Trucker vaccine mandate raises questions about risk posed by unvaccinated drivers
Some specialists support new mandate for cross-border truck drivers, others doubt its effectiveness
Unvaccinated truck drivers crossing over the border into Canada may pose a risk of transmitting COVID-19 to the general public, say some infectious diseases doctors and at least one public health expert.
But other specialists who spoke to CBC News said they were skeptical about whether the new federal vaccine mandate for truckers is needed — and questioned how much these drivers could contribute overall to the potential spread of the virus.
"A vaccine requirement for a select group of people I don't think is highly likely to make a big, huge difference in the short-to-medium term," said Dr. Lynora Saxinger, an infectious diseases specialist and associate professor at the University of Alberta in Edmonton.
She noted that there's "extremely high transmission of COVID-19" on both sides of the border among unvaccinated people.
"Of course, [truck drivers] could be spreaders of COVID, but so could everyone else right now," Saxinger said. "So, it's kind of a relative thing."
As of January 15, a federal mandate requires that Canadian truckers must be vaccinated if they want to avoid quarantine and molecular tests. Unvaccinated American big-riggers will be turned back at the border
Trade associations on both sides of the border have said the restriction would put additional strain on supply chains amid the latest COVID-19 surge and severe worker shortages.
About 10 per cent of the 120,000 Canadian truckers who cross the border may not be able to work those routes because they haven't been vaccinated, according to the Canadian Trucking Alliance.
"Do I think an individual group of thousands of people being vaccinated or not will materially affect the shape of the pandemic in the next short while," Saxinger asked. "Not really."
'Doesn't make any sense'
Dr. Sumon Chakrabarti, an infectious disease specialist at Trillium Health Partners in Mississauga, Ont., suggested the trucker vaccine mandate is similar to other government policies attempting to protect people from COVID-19 at the border.
"There's kind of this idea that they're keeping COVID out," he said. "That doesn't make any sense. Omicron is not only here it's proven itself to be rapidly expanding all over the world.
"We've accepted the fact that this thing is just a beast when it comes to transmission."
Chakrabarti said while there is some reduction of transmission with those who are vaccinated, and "you must weigh the pros and cons."
"There might be a little tiny bit of benefit you get," from the new restriction on unvaccinated cross-border truck drivers, he said. "But what you're losing is [thousands of] people helping bring in goods and making our supply chain work."
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From a public health point of view, though, proof of vaccine policy applied to truckers "makes a lot of sense," said Dr. Nazeem Muhajarine, professor of community health and epidemiology at the University of Saskatchewan in Saskatoon.
"More than any sector of workers, truckers are constantly mobile and cross many jurisdictions," he said in an email to CBC News. "They may spend a long time in their trucks, on the road, but they also have many point of contacts across jurisdictions, and load/unload their goods in warehouses and such where we have seen outbreaks occur in previous waves.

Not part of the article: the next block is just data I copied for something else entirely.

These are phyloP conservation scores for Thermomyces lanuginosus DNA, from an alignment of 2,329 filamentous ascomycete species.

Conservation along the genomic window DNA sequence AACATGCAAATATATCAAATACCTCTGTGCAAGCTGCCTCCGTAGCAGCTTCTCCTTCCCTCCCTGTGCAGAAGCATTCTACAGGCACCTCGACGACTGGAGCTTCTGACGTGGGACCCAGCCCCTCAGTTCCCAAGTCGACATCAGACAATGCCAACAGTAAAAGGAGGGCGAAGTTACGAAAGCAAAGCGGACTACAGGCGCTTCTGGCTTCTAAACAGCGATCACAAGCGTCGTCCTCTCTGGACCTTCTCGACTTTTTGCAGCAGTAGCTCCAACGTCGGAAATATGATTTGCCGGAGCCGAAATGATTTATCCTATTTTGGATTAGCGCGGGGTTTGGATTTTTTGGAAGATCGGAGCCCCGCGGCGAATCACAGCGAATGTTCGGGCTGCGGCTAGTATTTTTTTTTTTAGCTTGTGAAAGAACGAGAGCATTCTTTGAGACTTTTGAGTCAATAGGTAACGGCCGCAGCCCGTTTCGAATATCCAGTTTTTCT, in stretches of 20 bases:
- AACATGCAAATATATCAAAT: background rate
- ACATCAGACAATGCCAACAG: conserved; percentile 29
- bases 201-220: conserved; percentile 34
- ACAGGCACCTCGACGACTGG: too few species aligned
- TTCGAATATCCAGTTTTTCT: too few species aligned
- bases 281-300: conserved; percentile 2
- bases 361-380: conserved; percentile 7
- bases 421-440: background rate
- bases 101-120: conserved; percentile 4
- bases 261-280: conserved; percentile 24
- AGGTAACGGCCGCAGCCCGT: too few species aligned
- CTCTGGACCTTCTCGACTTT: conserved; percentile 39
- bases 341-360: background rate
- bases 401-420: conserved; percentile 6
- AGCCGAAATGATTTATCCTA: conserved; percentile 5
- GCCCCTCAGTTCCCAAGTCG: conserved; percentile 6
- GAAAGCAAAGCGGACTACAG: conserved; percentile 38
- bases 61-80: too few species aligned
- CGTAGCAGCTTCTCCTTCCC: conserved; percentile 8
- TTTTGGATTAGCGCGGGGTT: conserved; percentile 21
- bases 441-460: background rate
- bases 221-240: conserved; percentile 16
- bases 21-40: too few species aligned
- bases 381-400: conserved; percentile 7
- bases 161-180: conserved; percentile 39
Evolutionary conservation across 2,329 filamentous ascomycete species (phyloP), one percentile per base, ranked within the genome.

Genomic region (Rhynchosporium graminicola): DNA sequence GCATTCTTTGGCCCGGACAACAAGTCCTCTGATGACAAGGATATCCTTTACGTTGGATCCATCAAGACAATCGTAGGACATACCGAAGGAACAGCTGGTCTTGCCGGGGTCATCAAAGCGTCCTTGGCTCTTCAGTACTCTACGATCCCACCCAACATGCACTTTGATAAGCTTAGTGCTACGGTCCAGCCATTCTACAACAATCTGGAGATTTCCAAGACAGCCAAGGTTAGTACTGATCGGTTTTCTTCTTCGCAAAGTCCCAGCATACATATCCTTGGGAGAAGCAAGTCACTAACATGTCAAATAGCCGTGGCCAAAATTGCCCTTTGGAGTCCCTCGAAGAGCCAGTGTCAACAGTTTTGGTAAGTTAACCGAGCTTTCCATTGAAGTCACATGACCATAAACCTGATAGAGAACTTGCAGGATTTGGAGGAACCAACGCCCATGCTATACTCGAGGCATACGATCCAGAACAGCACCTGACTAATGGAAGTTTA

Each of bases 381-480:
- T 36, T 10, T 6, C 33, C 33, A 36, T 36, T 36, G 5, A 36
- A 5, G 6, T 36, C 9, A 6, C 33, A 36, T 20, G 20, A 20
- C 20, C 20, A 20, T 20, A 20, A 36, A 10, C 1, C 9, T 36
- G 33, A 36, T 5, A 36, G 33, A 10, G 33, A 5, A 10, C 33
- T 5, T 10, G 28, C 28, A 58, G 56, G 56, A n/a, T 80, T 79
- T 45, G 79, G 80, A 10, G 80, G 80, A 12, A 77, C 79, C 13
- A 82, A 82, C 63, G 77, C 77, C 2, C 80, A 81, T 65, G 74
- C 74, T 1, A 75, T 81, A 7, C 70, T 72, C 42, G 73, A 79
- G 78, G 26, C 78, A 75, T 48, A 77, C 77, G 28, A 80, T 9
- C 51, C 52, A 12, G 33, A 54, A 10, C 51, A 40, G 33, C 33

"An unvaccinated, contagious trucker could literally be carrying the virus from place or place."
Epidemiologist Raywat Deonandan, an associate professor at the University of Ottawa, agreed unvaccinated truckers do pose some threat to contributing to community transmission and impacting the health-care system.
'Risk is not zero'
"Unvaccinated infected people are more likely to be symptomatic and carry viral load longer than the vaccinated, so overall will transmit more," he said in an email to CBC News.
"Should an unvaccinated trucker get sick while in Canada, they have a higher probability of needing hospital care, which we are woefully short of. So the risk is not zero."
However Deonandan acknowledged that that potential risk does need to be balanced against the "pressing need to maintain our supply chains, since Omicron-driven absenteeism is threatening our ability to receive goods in a timely fashion."
Christopher Labos, a Montreal epidemiologist and cardiologist, said what truck drivers do when they cross the border is largely going to determine how much of a public health risk they pose.
For example, if somebody else unloads the truck of a driver who has crossed the border into Canada and the driver then turns back without interacting with anybody, "the impact that they're going to have in terms of spreading the virus is going to be pretty minimal," Labos said.
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"But if they are doing long trips and they're staying in hotels and going to restaurants and eating on the way, they're going to come into contact with a lot of people," he said.
'Some border control measures'
It's likely some truckers coming into Canada who are unvaccinated are infected with COVID-19, Labos said. "And so if they come into the country and interact with other people, that will help facilitate the spread of the virus.
"I think that the reality of that is clear. We need to have some border control measures to at least help minimize the importation of COVID cases."
Labos said throughout the pandemic, the challenge has been to find a compromise between the ideal and the practical.
"You always want to try to find the balance that gives you the greatest degree of benefit with the smallest degree of inconvenience," he said.
"There's no right or wrong answer on this issue, but it is a potentially problematic issue."
With files from Peter Zimonjic